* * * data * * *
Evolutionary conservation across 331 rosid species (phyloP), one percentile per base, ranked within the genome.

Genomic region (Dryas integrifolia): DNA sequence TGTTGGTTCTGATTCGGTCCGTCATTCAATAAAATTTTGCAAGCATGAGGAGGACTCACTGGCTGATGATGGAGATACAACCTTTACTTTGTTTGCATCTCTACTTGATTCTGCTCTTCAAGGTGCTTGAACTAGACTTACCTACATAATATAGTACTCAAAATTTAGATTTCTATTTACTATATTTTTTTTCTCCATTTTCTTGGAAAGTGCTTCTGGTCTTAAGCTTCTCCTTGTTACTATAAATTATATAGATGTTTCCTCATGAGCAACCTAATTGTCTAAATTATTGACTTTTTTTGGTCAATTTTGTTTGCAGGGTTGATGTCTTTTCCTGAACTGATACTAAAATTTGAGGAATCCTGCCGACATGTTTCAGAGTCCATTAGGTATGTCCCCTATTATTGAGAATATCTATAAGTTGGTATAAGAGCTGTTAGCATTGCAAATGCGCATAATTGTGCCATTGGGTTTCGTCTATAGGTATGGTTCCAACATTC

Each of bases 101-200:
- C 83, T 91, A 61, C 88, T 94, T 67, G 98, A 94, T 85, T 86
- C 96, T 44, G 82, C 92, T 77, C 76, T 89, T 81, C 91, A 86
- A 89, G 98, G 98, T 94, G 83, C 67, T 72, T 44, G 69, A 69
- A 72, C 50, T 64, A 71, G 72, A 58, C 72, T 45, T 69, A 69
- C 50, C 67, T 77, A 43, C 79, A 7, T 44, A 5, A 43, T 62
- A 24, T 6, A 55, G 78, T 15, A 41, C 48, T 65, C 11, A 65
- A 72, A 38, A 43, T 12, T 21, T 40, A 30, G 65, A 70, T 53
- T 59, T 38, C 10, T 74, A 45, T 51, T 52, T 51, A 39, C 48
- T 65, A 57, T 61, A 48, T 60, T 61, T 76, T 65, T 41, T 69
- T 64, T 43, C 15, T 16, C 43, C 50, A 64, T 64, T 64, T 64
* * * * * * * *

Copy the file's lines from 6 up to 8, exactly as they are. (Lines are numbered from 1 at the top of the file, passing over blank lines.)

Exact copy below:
- A 89, G 98, G 98, T 94, G 83, C 67, T 72, T 44, G 69, A 69
- A 72, C 50, T 64, A 71, G 72, A 58, C 72, T 45, T 69, A 69
- C 50, C 67, T 77, A 43, C 79, A 7, T 44, A 5, A 43, T 62